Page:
FoodProductionDaily.com has done an analysis of who does what under the new U.K. scheme for dividing food responsibilities and taking power away from the pesky Food Standards Agency, which had the nerve to actually try to regulate the food industry.
At a time when it is increasingly obvious that food regulations would be better served if under the authority of a single food agency, the U.K. is doing just the opposite.
Here in America, we have enough problems with food regulations divided between FDA and USDA. The U.K. has done us one better. It now has three agencies in charge. See if you can make sense of any of these new responsibilities:
The Food Standards Agency
• Scientific advice on the food safety aspects of date marking
• Assessment and labeling of ingredients/foods with food safety implications (e.g. allergens, glycols, high caffeine, high glycyrrhizinic acid)
• Food safety aspects of organic food and of foods controlled by compositional standards
• Treatments and conditions of use with food safety implications (e.g. quick frozen foods, raw drinking milk and pasteurization, food contact materials)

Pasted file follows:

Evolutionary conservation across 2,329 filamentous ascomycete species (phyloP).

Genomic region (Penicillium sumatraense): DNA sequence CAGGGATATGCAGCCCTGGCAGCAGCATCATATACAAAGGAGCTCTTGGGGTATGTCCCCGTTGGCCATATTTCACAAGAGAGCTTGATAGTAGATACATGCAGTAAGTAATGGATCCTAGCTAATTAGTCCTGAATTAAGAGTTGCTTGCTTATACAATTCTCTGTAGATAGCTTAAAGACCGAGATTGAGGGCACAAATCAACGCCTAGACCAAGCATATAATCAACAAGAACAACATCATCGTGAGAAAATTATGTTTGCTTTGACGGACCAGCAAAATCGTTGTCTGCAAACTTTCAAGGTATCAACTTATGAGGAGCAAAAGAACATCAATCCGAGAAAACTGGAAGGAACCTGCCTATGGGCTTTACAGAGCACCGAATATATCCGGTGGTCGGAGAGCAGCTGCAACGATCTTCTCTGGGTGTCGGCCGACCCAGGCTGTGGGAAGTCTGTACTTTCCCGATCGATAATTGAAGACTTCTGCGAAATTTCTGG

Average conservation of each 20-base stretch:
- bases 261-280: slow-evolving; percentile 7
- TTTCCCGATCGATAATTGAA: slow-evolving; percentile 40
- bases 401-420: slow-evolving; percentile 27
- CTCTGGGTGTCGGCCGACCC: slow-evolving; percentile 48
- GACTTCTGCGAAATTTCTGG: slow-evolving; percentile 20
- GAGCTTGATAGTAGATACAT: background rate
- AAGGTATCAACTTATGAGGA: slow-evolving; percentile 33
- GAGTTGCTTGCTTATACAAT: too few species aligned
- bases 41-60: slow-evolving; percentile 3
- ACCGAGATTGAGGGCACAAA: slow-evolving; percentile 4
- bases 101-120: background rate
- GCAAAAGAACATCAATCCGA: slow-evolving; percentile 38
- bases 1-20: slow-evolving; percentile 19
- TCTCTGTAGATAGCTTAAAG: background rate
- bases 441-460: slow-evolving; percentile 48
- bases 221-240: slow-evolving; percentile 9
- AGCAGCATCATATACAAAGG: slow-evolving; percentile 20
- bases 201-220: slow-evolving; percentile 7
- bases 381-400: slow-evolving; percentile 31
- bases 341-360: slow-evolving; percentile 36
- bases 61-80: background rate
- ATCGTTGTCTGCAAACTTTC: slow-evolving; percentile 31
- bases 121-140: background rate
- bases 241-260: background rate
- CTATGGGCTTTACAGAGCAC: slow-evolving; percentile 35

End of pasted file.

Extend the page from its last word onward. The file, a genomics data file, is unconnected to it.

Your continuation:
• GM and novel foods (including use of nanotechnology)
• EU General Food Law regulation, including traceability of food
• Codex Committees on Food Hygiene, Methods of Analysis and Sampling, Food Additives, Contaminants in Foods
Department for Environment, Food, and Rural Affairs (a mix of our FDA, USDA, and EPA)
• General lead on food labeling legislation and relevant EU negotiations
• Lead on the EU Food Information proposal
• Country-of-origin labeling
• Food composition standards and labeling such as fruit juice and fruit nectars, jams, and bottled water
• Technical advice on compositional standards for food without specific legislation, such as soft drinks and cereal products
• Fish labeling
• Use of marketing terms, e.g. natural, fresh, clear labeling, vegan and vegetarian labeling
• Food authenticity program
• Codex Committees for: Food Labeling, Processed Fruits and Vegetables, Fresh Fruits and Vegetables, Fats and Oils, Fish and Fishery Products, Europe, General Principles
• Lead on Codex Alimentarius Commission, General Principles and Coordinating Committee for Europe
Department of Health
• Nutrition-related aspects of the EU food information regulation
• Front-of-pack labeling
• Food for particular nutritional uses (PARNUTS)
• Infant formula and follow on formula
• Health and nutrition claims
• Food supplements
• Calorie information in catering establishments
• Codex Committee on Nutrition and Foods for Special Dietary Uses
This sounds to me like an ironclad guarantee that nothing will ever get accomplished. But that, of course, was the very point of taking so many responsibilities away from the Food Standards Agency. That agency, alas, was actually trying to regulate the food industry, something no conservative government is willing to tolerate.
Let's hope our FDA pays no attention.
This post also appears on foodpolitics.com.